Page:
CHOP and Penn get $50 Million to Study Environmental Effects on Pregnancy

CHOP and Penn get $50 Million to Study Environmental Effects on Pregnancy

Researchers at CHOP and Penn plan to enroll 2,500 Philly-area pregnant patients, tracking the health of their fetuses through early childhood.

by Tom Avril, The Philadelphia Inquirer

The University of Pennsylvania and Children’s Hospital of Philadelphia have won a $50 million grant to study how environmental factors affect the health of fetuses, babies, and toddlers.

Researchers plan to enroll 2,500 pregnant patients and their partners over a 7-year period with the grant from the National Institutes of Health, as part of a larger study of more than 60,000 children.

The study will track harmful environmental exposures such as pollution, violence, and extreme temperatures, as well as beneficial ones like walkability and green space.

All are thought to have significant effects on pediatric health, but the grant will allow researchers to tease out the individual impact of each, said CHOP neonatologist Heather Burris, one of three leaders of the Penn-CHOP portion of the study.

“We really need to understand the relative importance of each of these environmental toxicants and also what can be done about it,” she said.

Philadelphia joins national study
The national study, called Environmental Influences on Child Health Outcomes (ECHO), has been underway since 2016, already yielding 1,200 peer-reviewed research articles, the NIH says.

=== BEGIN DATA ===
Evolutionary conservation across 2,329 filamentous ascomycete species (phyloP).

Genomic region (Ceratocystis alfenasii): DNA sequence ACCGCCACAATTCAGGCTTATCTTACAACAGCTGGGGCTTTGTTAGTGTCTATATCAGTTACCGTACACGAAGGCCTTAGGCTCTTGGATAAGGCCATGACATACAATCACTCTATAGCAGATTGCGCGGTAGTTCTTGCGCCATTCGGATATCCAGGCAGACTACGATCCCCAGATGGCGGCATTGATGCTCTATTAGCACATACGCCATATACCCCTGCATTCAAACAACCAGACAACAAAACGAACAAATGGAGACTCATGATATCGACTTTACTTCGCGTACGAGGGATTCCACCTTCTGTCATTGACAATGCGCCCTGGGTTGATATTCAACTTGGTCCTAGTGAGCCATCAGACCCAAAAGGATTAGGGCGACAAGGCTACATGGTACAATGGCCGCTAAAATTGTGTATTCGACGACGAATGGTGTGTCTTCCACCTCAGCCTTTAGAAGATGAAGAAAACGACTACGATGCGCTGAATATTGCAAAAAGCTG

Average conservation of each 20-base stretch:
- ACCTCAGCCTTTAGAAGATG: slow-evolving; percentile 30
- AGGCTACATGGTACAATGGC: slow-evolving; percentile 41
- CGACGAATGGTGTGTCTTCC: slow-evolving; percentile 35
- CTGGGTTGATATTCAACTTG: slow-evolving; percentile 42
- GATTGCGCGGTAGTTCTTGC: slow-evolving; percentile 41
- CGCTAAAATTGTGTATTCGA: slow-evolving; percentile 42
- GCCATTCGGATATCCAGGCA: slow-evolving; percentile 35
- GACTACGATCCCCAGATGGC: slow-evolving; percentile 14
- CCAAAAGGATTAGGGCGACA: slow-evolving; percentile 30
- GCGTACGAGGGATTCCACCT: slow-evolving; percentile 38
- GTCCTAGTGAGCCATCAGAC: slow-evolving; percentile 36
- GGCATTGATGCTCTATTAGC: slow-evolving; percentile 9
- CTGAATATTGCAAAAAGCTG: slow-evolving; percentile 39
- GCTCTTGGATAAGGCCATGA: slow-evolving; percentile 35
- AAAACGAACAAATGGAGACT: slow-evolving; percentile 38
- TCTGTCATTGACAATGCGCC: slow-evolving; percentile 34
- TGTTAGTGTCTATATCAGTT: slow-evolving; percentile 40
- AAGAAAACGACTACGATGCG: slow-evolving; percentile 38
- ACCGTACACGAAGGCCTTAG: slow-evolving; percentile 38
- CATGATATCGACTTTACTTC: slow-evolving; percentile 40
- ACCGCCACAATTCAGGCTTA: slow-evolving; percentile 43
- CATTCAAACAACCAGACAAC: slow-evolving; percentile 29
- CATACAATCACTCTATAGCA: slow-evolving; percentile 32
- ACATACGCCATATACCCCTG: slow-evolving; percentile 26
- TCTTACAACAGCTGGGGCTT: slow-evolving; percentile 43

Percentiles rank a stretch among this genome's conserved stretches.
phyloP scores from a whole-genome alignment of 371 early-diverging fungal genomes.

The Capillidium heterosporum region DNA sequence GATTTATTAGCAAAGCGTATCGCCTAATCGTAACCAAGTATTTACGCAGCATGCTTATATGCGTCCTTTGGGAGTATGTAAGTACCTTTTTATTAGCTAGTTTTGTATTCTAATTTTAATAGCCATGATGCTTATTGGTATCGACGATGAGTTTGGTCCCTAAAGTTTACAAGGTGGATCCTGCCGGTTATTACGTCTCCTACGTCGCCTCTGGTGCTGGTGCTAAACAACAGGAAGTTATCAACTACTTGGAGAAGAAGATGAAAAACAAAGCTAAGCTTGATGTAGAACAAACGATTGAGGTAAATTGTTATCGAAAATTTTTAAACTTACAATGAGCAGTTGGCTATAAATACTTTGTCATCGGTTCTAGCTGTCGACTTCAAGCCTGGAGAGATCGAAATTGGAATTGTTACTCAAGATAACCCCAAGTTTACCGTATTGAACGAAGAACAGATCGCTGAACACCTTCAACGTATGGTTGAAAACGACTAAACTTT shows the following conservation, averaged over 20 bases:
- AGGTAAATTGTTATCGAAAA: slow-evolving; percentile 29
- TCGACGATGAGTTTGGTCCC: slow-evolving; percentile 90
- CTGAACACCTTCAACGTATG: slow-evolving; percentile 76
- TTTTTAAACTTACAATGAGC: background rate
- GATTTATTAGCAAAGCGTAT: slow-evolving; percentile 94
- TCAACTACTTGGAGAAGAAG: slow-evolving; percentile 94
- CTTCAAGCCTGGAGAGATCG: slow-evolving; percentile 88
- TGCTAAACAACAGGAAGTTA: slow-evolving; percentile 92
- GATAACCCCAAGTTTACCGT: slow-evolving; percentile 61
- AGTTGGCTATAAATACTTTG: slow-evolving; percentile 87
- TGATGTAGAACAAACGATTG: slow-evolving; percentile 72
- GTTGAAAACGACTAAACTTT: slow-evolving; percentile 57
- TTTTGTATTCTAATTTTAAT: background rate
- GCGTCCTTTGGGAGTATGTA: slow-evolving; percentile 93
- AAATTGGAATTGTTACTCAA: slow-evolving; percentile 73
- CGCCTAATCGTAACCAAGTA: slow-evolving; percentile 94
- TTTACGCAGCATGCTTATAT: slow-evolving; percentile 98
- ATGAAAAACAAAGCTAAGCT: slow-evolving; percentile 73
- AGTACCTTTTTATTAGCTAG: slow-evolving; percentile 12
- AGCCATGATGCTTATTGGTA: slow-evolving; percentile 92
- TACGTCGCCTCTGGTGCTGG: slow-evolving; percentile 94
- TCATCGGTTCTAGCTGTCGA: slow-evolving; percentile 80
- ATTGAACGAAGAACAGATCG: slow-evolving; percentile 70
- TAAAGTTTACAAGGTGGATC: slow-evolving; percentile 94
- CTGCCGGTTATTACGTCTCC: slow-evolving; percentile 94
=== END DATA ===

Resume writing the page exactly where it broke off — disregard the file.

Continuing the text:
The addition of Philadelphia to the mix will allow researchers to get a better sense of how environmental harms can have a disproportionate impact on children of color, who are underrepresented in some other participating locations, Burris said.

The other two project leaders are CHOP neonatologist Sara B. DeMauro and Sunni L. Mumford, a professor of epidemiology at Penn’s Perelman School of Medicine and the co-director of Penn’s Women’s Health Clinical Research Center.

The team plans to study the interplay between “macro” environmental factors like pollution and violence and the “micro” environment for each individual fetus: their parents’ diet, physical activity, stress, and sleep.

The researchers will monitor fetal health throughout pregnancy into the first three years of childhood, tracking preterm birth, asthma, obesity, and developmental delays.

The study seeks to enroll pregnant patients at the Hospital of the University of Pennsylvania and Pennsylvania Hospital.